TRUST AND TRUTH

Trust is a dangeres game. I imagine it might be if you spell ‘dangerous’ like that. The sentence is daubed on a wall. It looks forlorn, the one piece of graffiti on that section of brickwork. Graffiti is sometimes beautiful, often ugly, usually fascinating. On a subway wall beneath the road is sprayed a rather splendid cartoon face. A finger points to the chin and the facial expression is one of thoughtfulness. I wonder what the face – and the brain inside – might make of the random sentence about trust.

Pontius Pilate asked, “What is truth?” after Jesus said, “I was born and came into the world for this one purpose, to speak about the truth.” Earlier in his ministry, Jesus said to his followers, “If you obey my teaching, you are really my disciples; you will know the truth, and the truth will set you free.”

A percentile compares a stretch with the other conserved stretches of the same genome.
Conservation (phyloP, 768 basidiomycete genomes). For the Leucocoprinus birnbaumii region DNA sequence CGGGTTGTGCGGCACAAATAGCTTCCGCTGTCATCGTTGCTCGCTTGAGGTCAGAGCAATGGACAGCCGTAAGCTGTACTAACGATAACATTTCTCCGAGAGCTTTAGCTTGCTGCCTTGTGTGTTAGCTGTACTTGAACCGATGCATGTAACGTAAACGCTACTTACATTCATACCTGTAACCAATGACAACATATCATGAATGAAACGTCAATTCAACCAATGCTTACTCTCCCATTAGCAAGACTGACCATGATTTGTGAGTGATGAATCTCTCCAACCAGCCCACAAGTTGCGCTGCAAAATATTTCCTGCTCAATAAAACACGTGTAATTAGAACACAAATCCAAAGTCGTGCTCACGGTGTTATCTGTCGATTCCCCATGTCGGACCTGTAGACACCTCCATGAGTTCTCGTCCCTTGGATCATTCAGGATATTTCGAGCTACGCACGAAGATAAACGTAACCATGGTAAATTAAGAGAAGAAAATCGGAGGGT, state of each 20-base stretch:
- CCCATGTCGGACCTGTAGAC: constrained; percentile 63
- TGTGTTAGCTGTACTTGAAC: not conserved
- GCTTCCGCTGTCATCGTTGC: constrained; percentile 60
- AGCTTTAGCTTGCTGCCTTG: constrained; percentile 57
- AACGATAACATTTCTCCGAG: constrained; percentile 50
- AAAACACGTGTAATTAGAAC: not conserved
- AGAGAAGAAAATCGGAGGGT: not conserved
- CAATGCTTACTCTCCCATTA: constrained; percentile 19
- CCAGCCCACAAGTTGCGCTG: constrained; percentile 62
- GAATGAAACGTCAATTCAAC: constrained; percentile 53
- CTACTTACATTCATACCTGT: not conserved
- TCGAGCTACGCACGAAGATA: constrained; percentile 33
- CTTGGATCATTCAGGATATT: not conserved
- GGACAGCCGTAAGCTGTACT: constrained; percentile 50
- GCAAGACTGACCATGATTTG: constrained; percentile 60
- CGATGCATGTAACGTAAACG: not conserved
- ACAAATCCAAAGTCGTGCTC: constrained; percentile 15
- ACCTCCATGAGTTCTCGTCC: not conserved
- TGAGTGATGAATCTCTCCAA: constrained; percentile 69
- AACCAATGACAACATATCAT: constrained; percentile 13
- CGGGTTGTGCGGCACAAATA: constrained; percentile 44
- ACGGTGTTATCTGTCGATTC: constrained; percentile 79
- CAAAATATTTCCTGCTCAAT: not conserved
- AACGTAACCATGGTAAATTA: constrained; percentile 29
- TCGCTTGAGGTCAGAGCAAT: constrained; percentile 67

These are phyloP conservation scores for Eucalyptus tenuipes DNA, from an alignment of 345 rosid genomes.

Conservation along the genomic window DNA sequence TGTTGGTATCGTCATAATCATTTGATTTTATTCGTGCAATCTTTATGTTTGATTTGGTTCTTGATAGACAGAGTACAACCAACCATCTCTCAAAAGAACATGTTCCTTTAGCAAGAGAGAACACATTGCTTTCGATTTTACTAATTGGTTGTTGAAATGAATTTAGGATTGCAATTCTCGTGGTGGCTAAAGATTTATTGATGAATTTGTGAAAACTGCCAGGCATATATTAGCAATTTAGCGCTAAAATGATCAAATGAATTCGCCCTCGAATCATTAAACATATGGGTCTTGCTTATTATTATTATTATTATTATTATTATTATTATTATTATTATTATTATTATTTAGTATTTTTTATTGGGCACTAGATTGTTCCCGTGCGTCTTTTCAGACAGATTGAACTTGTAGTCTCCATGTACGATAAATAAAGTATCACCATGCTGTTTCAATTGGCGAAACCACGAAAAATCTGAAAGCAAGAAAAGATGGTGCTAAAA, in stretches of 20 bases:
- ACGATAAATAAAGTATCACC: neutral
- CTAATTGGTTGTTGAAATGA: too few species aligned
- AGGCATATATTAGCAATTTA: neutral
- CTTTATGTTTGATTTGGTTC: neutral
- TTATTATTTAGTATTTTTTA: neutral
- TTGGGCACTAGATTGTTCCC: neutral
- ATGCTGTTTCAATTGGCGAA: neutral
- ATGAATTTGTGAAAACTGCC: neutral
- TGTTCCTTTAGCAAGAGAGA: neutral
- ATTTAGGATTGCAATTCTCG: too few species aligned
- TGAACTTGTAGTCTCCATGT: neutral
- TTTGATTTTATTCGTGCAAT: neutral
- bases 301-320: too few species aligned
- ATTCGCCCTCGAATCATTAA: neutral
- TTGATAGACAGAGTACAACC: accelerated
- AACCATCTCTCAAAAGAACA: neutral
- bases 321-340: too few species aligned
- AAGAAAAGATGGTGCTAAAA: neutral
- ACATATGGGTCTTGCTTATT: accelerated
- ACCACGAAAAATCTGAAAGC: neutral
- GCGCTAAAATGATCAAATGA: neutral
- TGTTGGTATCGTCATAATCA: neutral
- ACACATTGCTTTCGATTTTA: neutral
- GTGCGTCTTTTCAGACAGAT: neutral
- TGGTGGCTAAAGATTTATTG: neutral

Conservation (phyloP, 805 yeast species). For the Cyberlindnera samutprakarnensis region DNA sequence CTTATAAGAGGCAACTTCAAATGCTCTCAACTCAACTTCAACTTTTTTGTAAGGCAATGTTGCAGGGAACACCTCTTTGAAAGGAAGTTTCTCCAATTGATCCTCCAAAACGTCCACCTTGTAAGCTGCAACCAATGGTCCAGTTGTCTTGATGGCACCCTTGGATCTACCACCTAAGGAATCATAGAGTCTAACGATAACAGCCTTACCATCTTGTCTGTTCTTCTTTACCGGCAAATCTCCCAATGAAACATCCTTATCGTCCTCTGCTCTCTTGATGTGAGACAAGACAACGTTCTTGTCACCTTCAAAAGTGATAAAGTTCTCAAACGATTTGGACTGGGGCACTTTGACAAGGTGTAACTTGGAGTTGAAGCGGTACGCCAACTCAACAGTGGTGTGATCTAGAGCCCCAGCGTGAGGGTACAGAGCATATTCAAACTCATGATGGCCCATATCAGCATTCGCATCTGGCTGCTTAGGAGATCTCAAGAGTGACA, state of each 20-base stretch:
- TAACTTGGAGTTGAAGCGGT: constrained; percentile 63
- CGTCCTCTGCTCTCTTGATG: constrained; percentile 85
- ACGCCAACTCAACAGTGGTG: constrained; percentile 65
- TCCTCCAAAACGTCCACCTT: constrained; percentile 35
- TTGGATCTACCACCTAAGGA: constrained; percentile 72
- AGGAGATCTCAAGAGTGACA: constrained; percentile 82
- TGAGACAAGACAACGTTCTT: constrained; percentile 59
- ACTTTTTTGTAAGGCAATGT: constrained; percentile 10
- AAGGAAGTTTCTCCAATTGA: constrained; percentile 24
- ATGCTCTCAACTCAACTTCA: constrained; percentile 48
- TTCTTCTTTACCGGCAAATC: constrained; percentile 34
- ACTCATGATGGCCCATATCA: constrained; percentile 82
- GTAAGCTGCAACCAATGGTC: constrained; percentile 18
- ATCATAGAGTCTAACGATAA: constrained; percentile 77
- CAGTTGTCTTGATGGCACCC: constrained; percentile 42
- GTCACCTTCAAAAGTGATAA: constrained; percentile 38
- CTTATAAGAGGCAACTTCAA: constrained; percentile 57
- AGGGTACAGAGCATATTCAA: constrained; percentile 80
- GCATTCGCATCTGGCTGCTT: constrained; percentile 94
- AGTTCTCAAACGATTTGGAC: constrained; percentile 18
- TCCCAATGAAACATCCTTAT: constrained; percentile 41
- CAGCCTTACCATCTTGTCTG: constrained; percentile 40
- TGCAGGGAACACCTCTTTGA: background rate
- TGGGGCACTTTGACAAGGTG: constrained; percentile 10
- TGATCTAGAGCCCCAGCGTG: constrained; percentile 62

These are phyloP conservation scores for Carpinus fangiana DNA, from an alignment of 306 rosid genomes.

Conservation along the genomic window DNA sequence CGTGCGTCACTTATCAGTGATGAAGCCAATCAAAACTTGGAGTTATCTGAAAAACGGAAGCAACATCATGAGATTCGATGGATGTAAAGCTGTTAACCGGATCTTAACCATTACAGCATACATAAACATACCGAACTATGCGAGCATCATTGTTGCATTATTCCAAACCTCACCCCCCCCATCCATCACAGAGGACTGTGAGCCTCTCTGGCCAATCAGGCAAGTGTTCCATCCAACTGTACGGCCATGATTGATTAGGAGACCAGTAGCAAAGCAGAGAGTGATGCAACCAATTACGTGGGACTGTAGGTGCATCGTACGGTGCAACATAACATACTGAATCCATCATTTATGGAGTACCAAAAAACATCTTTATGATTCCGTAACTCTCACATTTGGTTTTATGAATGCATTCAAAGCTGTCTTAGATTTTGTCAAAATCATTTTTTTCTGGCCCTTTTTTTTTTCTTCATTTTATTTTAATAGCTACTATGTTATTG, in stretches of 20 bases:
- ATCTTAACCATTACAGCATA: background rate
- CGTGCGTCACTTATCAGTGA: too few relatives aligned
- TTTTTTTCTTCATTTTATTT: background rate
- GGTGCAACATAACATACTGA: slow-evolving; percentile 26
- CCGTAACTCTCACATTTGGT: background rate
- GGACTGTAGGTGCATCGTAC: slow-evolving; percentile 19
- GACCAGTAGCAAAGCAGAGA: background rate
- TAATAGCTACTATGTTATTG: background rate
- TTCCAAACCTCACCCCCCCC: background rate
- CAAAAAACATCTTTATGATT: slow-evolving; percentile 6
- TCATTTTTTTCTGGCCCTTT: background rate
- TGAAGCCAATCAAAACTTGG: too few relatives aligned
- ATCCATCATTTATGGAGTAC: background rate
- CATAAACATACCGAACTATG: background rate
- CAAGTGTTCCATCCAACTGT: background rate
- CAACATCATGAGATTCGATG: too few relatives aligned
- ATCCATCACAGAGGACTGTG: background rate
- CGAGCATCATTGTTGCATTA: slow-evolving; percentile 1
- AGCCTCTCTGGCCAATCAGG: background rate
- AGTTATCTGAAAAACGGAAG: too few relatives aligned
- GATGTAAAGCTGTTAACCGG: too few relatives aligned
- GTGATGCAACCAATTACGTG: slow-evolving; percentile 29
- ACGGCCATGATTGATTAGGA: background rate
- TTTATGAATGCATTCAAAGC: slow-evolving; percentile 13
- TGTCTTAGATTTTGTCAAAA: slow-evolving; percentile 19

And this is where trust comes in. Two words with the same first three letters. When Jesus spoke about truth, people had a choice: to trust his truth or not to trust and to find a different truth they could trust in.

Is trust dangerous? Trust can be dangerous. Human beings let each other down. Trust can be betrayed. Is trust a game? Perhaps the graffiti writer thought it was a game of chance. Maybe he or she had experienced something in their life that left them angry, cynical or distressed.

So… Jesus. Why trust him? Because he claimed to be Truth. Do you trust my word on that? Better to trust the one who said, “I am the Way, the Truth, and the Life.” Trust him. Trust Truth.

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